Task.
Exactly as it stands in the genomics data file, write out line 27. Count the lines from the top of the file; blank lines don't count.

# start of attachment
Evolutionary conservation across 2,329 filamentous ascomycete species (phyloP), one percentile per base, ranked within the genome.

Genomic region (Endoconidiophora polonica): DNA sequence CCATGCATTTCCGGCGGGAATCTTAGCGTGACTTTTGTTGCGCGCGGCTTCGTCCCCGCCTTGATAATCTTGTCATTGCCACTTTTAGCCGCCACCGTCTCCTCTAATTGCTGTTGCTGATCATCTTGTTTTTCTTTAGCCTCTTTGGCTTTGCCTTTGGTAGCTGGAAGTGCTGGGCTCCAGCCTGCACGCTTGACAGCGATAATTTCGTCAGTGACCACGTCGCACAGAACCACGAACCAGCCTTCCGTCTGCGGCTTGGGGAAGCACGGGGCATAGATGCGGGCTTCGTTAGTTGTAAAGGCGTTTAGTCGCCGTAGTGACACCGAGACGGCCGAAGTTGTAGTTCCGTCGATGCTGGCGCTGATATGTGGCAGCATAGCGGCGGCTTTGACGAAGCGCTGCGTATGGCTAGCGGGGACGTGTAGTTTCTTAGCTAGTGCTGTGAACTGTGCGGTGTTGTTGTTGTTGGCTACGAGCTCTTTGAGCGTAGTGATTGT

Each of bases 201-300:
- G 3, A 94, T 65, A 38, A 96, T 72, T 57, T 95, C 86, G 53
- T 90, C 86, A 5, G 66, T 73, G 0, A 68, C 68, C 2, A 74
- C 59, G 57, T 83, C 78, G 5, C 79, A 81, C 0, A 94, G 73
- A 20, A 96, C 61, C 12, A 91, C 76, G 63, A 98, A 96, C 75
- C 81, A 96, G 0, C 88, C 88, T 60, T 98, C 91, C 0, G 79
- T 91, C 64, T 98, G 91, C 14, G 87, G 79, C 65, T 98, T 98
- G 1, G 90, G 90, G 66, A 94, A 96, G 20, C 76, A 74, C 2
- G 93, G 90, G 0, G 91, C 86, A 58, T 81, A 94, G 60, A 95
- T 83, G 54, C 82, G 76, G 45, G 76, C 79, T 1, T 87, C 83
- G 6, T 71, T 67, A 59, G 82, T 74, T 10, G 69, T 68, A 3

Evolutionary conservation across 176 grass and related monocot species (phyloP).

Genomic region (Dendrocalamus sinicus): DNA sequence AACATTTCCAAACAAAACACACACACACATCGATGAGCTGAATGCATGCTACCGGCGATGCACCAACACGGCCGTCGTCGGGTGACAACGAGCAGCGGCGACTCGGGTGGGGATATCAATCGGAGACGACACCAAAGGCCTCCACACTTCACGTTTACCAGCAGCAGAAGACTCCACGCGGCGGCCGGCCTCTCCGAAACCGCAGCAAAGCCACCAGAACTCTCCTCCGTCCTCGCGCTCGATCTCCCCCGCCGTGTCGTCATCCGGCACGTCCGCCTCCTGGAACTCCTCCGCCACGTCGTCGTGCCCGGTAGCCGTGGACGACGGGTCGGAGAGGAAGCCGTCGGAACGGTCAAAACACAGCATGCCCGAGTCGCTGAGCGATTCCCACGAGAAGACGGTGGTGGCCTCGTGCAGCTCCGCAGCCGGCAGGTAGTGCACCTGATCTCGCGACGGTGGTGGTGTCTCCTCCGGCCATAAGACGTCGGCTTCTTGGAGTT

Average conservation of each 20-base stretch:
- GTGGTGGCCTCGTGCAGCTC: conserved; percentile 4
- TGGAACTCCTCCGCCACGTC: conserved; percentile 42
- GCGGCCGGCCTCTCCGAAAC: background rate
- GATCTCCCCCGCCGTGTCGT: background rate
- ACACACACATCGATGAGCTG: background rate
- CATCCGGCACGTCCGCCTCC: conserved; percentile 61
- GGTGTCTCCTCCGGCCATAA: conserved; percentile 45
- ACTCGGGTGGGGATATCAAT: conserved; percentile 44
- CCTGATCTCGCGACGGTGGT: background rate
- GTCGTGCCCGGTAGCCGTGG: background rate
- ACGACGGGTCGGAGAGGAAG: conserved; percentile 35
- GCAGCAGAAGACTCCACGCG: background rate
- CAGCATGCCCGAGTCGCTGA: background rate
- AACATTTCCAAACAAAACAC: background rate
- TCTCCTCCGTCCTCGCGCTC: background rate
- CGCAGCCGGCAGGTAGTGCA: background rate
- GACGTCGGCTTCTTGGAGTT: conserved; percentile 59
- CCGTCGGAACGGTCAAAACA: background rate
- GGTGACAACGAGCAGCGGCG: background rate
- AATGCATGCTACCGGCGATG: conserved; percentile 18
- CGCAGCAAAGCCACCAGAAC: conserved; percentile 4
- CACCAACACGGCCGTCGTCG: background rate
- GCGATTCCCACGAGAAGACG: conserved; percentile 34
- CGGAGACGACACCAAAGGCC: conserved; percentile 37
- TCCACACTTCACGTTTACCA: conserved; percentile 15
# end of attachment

- ACGACGGGTCGGAGAGGAAG: conserved; percentile 35